Breast Cancer Research and Treatment 12/2014; 149(2). DOI:10.1007/s10549-014-3239-5 · 4.20 Impact Factor
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    ABSTRACT: In locally advanced rectal cancer, neoadjuvant chemoradiotherapy is performed prior to surgery to downstage the tumour. Thirty to 40 % of patients do not respond. Defects in apoptotic machinery lead to therapy resistance; however, to date, no study quantitatively assessed whether B cell lymphoma 2 (BCL2)-dependent regulation of mitochondrial apoptosis, effector caspase activation downstream of mitochondria or a combination of both predicts patient responses. In a cohort of 20 rectal cancer patients, we performed protein profiling of tumour tissue and employed validated ordinary differential equation-based systems models of apoptosis signalling to calculate the ability of cancer cells to undergo apoptosis. Model outputs were compared to clinical responses. Systems modelling of BCL2-signalling predicted patients in the poor response group (p = 0.0049). Systems modelling also demonstrated that rectal cancers depended on BCL2 rather than B cell lymphoma-extra large (BCL(X)L) or myeloid cell leukemia 1 (MCL1) for survival, suggesting that poor responders may benefit from therapy with selective BCL2 antagonists. Dynamic modelling of effector caspase activation could not stratify patients with poor response and did not further improve predictive power. We deliver a powerful patient stratification tool identifying patients who will likely not benefit from neoadjuvant chemoradiotherapy and should be prioritised for surgical resection or treatment with BCL2 antagonists.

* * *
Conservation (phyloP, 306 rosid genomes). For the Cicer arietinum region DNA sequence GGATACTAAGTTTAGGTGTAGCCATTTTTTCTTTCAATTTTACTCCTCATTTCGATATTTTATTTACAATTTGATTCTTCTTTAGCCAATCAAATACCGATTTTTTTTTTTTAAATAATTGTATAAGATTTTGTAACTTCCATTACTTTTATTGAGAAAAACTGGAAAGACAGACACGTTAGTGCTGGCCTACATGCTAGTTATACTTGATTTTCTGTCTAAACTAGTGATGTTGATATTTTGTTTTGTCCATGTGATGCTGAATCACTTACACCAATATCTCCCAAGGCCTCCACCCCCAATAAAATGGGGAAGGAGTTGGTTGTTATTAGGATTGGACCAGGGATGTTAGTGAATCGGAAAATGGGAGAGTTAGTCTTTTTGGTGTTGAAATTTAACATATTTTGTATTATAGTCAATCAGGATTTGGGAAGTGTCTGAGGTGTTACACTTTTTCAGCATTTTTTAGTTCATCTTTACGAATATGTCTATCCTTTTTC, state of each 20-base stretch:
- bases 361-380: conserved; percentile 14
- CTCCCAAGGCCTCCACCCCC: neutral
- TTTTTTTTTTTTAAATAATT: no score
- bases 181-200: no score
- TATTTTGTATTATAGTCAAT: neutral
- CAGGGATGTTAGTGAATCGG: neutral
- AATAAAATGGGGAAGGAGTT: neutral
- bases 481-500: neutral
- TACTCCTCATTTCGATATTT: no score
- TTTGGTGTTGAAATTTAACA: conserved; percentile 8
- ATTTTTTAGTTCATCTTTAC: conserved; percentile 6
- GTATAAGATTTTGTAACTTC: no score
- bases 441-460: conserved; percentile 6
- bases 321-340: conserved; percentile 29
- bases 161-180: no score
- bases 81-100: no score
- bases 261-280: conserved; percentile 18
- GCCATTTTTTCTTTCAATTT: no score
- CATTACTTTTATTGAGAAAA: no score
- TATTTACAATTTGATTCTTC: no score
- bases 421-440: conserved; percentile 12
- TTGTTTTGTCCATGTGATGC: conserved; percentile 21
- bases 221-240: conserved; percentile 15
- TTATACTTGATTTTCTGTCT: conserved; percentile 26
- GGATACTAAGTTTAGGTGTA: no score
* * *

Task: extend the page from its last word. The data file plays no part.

Journal of Molecular Medicine 11/2014; 93(3). DOI:10.1007/s00109-014-1221-7 · 4.74 Impact Factor
  • International journal of radiation oncology, biology, physics 11/2014; 90(5):S49-S50. DOI:10.1016/j.ijrobp.2014.08.243 · 4.18 Impact Factor
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    ABSTRACT: Ovarian cancer has the lowest survival rate of all gynaecologic cancers and is characterised by a lack of early symptoms and frequent late stage diagnosis. There is a paucity of robust molecular markers that are independent of and complementary to clinical parameters such as disease stage and tumour grade. We have developed a user-friendly, web-based system to evaluate the association of genes/miRNAs with outcome in ovarian cancer. The OvMark algorithm combines data from multiple microarray platforms (including probesets targeting miRNAs) and correlates them with clinical parameters (e.g. tumour grade, stage) and outcomes (disease free survival (DFS), overall survival). In total, OvMark combines 14 datasets from 7 different array platforms measuring the expression of ~17,000 genes and 341 miRNAs across 2,129 ovarian cancer samples. To demonstrate the utility of the system we confirmed the prognostic ability of 14 genes and 2 miRNAs known to play a role in ovarian cancer. Of these genes, CXCL12 was the most significant predictor of DFS (HR = 1.42, p-value = 2.42x10−6). Surprisingly, those genes found to have the greatest correlation with outcome have not been heavily studied in ovarian cancer, or in some cases in any cancer. For instance, the three genes with the greatest association with survival are SNAI3, VWA3A and DNAH12. OvMark is a powerful tool for examining putative gene/miRNA prognostic biomarkers in ovarian cancer (available at http://glados.ucd.ie/OvMark/index.html). The impact of this tool will be in the preliminary assessment of putative biomarkers in ovarian cancer, particularly for research groups with limited bioinformatics facilities.
    Molecular Cancer 10/2014; 13(1):241. DOI:10.1186/1476-4598-13-241 · 5.40 Impact Factor
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    Yasir Y Elamin · Shereen Rafee · Sinead Toomey · Bryan T Hennessy